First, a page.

Exploitation of some allelopathic species for weed control in ecological agriculture in a climbing bean crop

ISHS Secretariat
Exploitation of some allelopathic species for weed control in ecological agriculture in a climbing bean crop

As part of her PhD at the University of Life Sciences “Ion Ionescu de la Brad” Iasi, Romania, Mariana Calara’s research has focused on “Optimization of some organic vegetable crop systems using allelopathic interactions”. There are many products available for disease and pest control in organic agriculture. However, when it comes to weed control, the measures are limited. Allelopathy can be helpful in this regard. Allelopathy is a biological phenomenon involving chemical interactions, where a plant releases specific chemicals that exert various effects on neighboring or associated plants. Allelopathic substances are phytochemicals produced by plants as secondary metabolites, seemingly devoid of direct involvement in their own growth and development. Instead, these substances serve as a form of defensive adaptation. Consequently, allelopathic species hold significant promise for applications in organic farming and organic weed control strategies. While allelopathy can offer several benefits for agriculture, it also presents challenges. The allelopathic effects vary depending on factors such as plant species, environmental conditions, and the concentration of allelopathic compounds. In field crops, allelopathy can be used following rotation, using cover crops, mulching and plant extracts. The goal of the present work was to evaluate the influence of nine allelopathic species on weed control: red clover (Trifolium pratense), white clover (Trifolium repens), sainfoin (Onobrychis viciifolia), oil radish (Raphanus sativus var. oleiformis), yellow mustard (Sinapis alba), barley (Hordeum vulgare), two-rowed barley (Hordeum distichon), oats (Avena sativa) and Japanese grass (Lolium perene, Festuca rubra and Poa pratensis). The research results revealed that the degree of weed infestation in climbing beans was significantly reduced by intercropping with red clover, oil radish, yellow mustard and red clover, sainfoin, oats, barley, and two-rowed barley. The study also revealed that plant species possessing allelopathic properties did not adversely affect the yield of the climbing bean crop. These results suggest that intercropping with plant species that have allelopathic properties can be a beneficial and sustainable approach for weed control. However, further research is needed to determine the long-term effects of intercropping on soil health, crop productivity, and weed management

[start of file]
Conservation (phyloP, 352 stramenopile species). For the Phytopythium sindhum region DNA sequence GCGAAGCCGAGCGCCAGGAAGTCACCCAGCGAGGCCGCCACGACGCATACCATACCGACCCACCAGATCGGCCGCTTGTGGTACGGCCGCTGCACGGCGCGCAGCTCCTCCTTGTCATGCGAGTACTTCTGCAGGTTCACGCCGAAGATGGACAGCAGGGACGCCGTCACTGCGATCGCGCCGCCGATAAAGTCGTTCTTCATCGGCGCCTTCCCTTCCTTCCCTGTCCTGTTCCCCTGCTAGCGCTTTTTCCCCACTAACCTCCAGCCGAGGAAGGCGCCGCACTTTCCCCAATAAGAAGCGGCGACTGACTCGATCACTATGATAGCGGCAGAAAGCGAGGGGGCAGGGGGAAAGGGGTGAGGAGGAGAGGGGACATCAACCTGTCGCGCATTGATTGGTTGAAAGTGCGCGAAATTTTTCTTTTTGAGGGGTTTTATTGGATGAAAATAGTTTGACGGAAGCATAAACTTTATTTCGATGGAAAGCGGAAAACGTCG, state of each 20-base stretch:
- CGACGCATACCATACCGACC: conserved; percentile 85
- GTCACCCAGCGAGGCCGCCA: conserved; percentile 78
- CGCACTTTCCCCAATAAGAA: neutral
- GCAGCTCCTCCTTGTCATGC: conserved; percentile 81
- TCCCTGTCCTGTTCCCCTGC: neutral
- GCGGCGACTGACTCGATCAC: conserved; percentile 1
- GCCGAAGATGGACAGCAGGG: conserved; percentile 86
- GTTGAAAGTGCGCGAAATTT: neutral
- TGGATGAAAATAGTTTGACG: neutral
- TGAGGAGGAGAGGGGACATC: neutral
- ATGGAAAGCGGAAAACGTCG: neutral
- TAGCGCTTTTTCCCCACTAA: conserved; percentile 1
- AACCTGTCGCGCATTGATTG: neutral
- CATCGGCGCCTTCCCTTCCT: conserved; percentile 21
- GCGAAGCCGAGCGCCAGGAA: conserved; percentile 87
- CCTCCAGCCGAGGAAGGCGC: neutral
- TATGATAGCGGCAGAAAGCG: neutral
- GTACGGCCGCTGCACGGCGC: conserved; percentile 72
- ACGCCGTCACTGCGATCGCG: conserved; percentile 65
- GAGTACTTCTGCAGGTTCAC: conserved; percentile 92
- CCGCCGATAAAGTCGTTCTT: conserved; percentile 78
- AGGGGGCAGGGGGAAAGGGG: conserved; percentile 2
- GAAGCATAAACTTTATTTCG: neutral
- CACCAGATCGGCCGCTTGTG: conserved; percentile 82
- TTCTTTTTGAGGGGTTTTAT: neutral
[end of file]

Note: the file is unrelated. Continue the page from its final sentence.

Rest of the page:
Mariana Calara won the ISHS Young Minds Award for the best poster presentation at the IX South-Eastern Europe Symposium on Vegetables and Potatoes in Romania in September 2023.

Mariana Calara, Vegetable Research and Development Station Bacau, Calea Bârladului 220, 600388, Romania, e-mail: calaramariana@gmail.com

The article is available in Chronica Horticulturae

Tags: 
weed control
climbing bean
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Young Minds Award Winners